Over the past three Lents, our family had worked through the first three corporal works of mercy: we focused on feeding the hungry, giving drink to the thirsty, and welcoming the stranger. In the fourth year of our journey through the corporal works of mercy, we found ourselves clothing the naked:
I was naked and you clothed me.
In acknowledging “the naked” this year, our family focused on restoring dignity to the poor, the vulnerable, and the unnoticed. In an effort to unite ourselves with those living with less and at the same time recognize our own excess, we all drastically reduced our wardrobes. To do this, we each reduced our wardrobe to 40 items; any clothes that didn’t make the cut were backed away in boxes until Easter. We also fasted from buying new clothes, because even though as a family of seven we love hand-me-downs and are always on the hunt for good bargains, we can still take for granted the fact that if we need new socks or rain boots, we can simply go out and buy them (on sale of course!). During Lent, if a need arose for a new article of clothing that we simply couldn’t make do without, we shopped each other’s closets, visited second-hand clothing stores, and swapped garbage bags of hand-me-downs with friends. In gratitude for what we do have, we made an effort to do the laundry promptly (read: not leaving a load in the dryer or basket for days!) and tried (usually unsuccessfully) to keep clothes (clean and dirty) off the floor. After 40 days of living with smaller wardrobes and not shopping new, we learned that we could easily live with less, and were able to donate our underused clothes to those who are in much greater need than us. Besides this, we prayed daily for the poor in our city, and made an effort to be kind not only to each other, but also especially to those who tend to go unnoticed (for example, by including the child at school who doesn’t seem to have many friends, or by acknowledging and giving time and attention to the homeless who might otherwise go unnoticed and unseen, and whose stories go unheard.)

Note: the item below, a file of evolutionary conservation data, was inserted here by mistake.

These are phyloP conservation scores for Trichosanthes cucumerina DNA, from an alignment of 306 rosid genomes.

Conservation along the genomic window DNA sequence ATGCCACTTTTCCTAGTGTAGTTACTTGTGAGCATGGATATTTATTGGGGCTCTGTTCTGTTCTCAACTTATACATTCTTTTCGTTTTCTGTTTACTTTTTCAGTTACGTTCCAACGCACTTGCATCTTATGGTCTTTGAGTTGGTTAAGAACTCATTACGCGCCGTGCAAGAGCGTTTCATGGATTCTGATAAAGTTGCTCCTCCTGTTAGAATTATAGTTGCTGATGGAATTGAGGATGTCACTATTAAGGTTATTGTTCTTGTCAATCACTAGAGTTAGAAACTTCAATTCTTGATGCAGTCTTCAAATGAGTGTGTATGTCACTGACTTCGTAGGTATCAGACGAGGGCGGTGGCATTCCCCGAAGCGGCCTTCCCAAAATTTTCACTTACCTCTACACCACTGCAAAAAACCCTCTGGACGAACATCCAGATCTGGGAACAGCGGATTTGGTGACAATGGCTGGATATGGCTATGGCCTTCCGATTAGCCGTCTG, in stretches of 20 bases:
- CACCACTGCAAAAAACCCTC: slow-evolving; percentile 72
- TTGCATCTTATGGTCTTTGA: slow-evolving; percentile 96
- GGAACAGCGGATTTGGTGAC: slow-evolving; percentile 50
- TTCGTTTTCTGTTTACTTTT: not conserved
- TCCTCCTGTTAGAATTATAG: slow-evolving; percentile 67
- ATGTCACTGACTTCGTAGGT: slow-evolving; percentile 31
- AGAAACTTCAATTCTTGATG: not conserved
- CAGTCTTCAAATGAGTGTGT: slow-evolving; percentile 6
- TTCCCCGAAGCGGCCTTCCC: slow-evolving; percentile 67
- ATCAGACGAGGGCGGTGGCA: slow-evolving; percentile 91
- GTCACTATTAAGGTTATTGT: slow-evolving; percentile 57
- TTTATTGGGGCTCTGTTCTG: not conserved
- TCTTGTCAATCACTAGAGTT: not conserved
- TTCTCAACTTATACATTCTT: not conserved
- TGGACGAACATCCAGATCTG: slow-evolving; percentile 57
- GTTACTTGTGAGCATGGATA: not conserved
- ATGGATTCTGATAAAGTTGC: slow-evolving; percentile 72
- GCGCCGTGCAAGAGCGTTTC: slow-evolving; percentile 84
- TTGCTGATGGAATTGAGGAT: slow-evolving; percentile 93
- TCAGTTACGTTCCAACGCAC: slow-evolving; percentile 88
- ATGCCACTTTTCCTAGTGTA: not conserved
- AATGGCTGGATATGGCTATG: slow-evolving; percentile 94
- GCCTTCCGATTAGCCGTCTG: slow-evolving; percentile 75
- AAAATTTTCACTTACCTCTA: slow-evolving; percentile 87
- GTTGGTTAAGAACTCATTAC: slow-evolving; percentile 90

Other ideas: You might choose to volunteer at a shelter or food bank, organize a clothing drive at your school or work, or donate the money you might have spent on new shoes or clothes to a local shelter.
Our Lenten patron saint of clothing the naked: St. Martin de Tours, who, upon encountering a half-naked beggar shivering in the cold, drew his sword and cut his own heavy cloak in two, offering half to the poor man. Later in a dream, Jesus appeared to St. Martin, surrounded by angels and clothed in the half of the cloak he had given the beggar.